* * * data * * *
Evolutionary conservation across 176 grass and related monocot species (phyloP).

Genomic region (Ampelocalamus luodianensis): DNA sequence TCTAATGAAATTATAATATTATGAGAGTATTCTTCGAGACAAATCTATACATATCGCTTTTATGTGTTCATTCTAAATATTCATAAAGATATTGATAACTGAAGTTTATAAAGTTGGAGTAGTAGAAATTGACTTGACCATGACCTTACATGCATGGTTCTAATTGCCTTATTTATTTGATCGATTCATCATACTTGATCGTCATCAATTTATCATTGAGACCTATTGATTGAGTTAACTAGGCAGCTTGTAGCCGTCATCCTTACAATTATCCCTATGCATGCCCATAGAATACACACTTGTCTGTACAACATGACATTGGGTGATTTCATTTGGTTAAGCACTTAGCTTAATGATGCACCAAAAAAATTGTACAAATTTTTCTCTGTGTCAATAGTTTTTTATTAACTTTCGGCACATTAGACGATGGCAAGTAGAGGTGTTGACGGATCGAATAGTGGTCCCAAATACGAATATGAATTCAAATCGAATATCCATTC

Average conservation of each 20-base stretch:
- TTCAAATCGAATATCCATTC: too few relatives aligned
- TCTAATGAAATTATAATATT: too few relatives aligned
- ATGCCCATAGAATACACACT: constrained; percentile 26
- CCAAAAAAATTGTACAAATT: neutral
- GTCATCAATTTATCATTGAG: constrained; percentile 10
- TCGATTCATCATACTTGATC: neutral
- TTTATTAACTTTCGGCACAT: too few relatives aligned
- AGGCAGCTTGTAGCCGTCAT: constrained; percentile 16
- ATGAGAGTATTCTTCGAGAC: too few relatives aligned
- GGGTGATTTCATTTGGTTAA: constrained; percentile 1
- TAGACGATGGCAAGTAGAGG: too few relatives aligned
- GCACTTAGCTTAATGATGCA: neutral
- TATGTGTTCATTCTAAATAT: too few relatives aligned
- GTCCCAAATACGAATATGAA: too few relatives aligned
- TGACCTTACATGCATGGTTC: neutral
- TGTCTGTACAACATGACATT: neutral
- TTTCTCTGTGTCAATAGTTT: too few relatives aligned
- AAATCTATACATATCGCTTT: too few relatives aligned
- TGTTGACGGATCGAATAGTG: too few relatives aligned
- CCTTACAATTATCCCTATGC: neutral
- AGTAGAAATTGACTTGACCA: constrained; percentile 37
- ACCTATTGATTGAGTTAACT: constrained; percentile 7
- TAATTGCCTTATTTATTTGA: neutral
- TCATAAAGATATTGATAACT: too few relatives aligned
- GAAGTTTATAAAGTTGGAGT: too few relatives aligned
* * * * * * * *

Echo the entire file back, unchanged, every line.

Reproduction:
Evolutionary conservation across 176 grass and related monocot species (phyloP).

Genomic region (Ampelocalamus luodianensis): DNA sequence TCTAATGAAATTATAATATTATGAGAGTATTCTTCGAGACAAATCTATACATATCGCTTTTATGTGTTCATTCTAAATATTCATAAAGATATTGATAACTGAAGTTTATAAAGTTGGAGTAGTAGAAATTGACTTGACCATGACCTTACATGCATGGTTCTAATTGCCTTATTTATTTGATCGATTCATCATACTTGATCGTCATCAATTTATCATTGAGACCTATTGATTGAGTTAACTAGGCAGCTTGTAGCCGTCATCCTTACAATTATCCCTATGCATGCCCATAGAATACACACTTGTCTGTACAACATGACATTGGGTGATTTCATTTGGTTAAGCACTTAGCTTAATGATGCACCAAAAAAATTGTACAAATTTTTCTCTGTGTCAATAGTTTTTTATTAACTTTCGGCACATTAGACGATGGCAAGTAGAGGTGTTGACGGATCGAATAGTGGTCCCAAATACGAATATGAATTCAAATCGAATATCCATTC

Average conservation of each 20-base stretch:
- TTCAAATCGAATATCCATTC: too few relatives aligned
- TCTAATGAAATTATAATATT: too few relatives aligned
- ATGCCCATAGAATACACACT: constrained; percentile 26
- CCAAAAAAATTGTACAAATT: neutral
- GTCATCAATTTATCATTGAG: constrained; percentile 10
- TCGATTCATCATACTTGATC: neutral
- TTTATTAACTTTCGGCACAT: too few relatives aligned
- AGGCAGCTTGTAGCCGTCAT: constrained; percentile 16
- ATGAGAGTATTCTTCGAGAC: too few relatives aligned
- GGGTGATTTCATTTGGTTAA: constrained; percentile 1
- TAGACGATGGCAAGTAGAGG: too few relatives aligned
- GCACTTAGCTTAATGATGCA: neutral
- TATGTGTTCATTCTAAATAT: too few relatives aligned
- GTCCCAAATACGAATATGAA: too few relatives aligned
- TGACCTTACATGCATGGTTC: neutral
- TGTCTGTACAACATGACATT: neutral
- TTTCTCTGTGTCAATAGTTT: too few relatives aligned
- AAATCTATACATATCGCTTT: too few relatives aligned
- TGTTGACGGATCGAATAGTG: too few relatives aligned
- CCTTACAATTATCCCTATGC: neutral
- AGTAGAAATTGACTTGACCA: constrained; percentile 37
- ACCTATTGATTGAGTTAACT: constrained; percentile 7
- TAATTGCCTTATTTATTTGA: neutral
- TCATAAAGATATTGATAACT: too few relatives aligned
- GAAGTTTATAAAGTTGGAGT: too few relatives aligned